At the tolerance stage, the individual has become accustomed to soothing with the use of substances as a daily part of their routine. Their brains have adjusted drastically as a response to the substance. One of the major changes in the brain is that it begins to produce a smaller amount of dopamine. This is just one of the few ways the brain changes, leading to dependence. 


Dependence is the stage in addiction where the person becomes heavily reliant on a substance. It becomes challenging for them to perform daily activities that would usually give them pleasure without drug or alcohol use. Issues may begin to show in their personal lives. 

When a person develops a dependence on a drug, it is likely that their attitudes toward friends and family will change. The things that they previously loved or enjoyed will no longer bring that same pleasure, and it may cause them to experience major life changes. 


The addiction stage is where an individual may begin to notice the impacts that their substance use has had on their life. They may begin to confront their addiction and acknowledge that they need help. While they are aware of their addiction, they might not immediately take action to change it.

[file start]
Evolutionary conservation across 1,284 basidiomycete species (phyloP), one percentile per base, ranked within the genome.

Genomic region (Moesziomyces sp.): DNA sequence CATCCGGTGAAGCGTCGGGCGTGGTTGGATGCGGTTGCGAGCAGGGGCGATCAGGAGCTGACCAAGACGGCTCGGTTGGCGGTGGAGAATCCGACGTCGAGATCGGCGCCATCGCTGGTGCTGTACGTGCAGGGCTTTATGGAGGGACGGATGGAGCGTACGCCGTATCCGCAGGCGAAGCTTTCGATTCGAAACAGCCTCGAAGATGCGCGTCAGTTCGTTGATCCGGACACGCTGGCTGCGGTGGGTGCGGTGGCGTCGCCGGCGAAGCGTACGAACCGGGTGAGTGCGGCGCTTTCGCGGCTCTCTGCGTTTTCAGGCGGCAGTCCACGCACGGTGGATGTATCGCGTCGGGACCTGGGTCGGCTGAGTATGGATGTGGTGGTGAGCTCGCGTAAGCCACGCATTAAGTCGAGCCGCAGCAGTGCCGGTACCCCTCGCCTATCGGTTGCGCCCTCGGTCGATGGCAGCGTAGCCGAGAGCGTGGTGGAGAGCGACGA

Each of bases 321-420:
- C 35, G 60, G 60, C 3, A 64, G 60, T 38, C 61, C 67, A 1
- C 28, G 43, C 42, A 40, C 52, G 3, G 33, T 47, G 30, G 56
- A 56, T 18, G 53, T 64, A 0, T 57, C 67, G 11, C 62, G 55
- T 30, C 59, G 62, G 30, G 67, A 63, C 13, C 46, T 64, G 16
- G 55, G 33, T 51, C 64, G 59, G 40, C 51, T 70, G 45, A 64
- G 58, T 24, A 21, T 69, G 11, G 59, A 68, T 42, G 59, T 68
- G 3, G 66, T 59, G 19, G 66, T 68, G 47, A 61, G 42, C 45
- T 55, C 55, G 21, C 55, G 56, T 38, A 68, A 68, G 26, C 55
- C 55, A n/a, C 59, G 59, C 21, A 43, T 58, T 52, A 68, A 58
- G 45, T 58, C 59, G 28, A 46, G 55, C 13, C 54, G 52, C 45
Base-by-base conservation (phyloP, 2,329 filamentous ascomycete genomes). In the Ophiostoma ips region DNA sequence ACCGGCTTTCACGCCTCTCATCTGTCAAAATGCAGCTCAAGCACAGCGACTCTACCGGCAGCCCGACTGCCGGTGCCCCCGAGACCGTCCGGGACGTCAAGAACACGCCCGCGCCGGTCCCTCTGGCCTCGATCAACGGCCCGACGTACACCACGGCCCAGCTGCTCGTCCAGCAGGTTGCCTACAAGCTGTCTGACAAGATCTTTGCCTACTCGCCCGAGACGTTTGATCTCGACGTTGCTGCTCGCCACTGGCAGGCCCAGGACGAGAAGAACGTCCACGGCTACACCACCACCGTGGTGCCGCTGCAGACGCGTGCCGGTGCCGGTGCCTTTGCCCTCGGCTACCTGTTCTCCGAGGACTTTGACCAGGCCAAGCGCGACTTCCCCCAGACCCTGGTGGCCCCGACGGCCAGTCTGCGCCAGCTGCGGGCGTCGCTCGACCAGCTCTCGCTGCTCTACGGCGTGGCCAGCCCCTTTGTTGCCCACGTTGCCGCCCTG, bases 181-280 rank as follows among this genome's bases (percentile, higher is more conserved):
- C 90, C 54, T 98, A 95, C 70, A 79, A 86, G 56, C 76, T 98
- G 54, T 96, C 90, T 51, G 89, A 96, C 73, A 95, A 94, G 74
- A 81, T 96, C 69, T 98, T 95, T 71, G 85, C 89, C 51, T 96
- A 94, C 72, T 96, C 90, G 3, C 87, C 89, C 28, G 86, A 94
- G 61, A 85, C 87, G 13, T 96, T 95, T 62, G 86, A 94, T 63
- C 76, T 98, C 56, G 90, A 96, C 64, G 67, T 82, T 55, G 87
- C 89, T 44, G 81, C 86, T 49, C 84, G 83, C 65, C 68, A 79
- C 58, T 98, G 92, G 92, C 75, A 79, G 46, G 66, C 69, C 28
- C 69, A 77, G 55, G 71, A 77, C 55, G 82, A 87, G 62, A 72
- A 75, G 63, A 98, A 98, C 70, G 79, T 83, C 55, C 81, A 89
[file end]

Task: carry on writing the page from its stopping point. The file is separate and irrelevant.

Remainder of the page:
Those who take action might have enrolled in a rehabilitation program or asked their loved ones for support. 


The final stage of the addiction cycle is relapse. For some, the discomfort of withdrawal or detox will cause them to fall back into their substance use. Withdrawal symptoms can be overwhelmingly uncomfortable and cause a person to seek their drug of choice to cope with it. 

Ironically, this final stage can cause individuals to fall back into the dependent stage of the addiction cycle. 

Can the Cycle Be Broken?

The short answer to this question is yes. People do it every day. Recovery is a lifelong process that can take multiple tries to reach a place that can be maintained. The stages of addiction can be matched with the following stages of recovery.


The precontemplation stage occurs when the addicted person has not considered any substance use or behavior changes.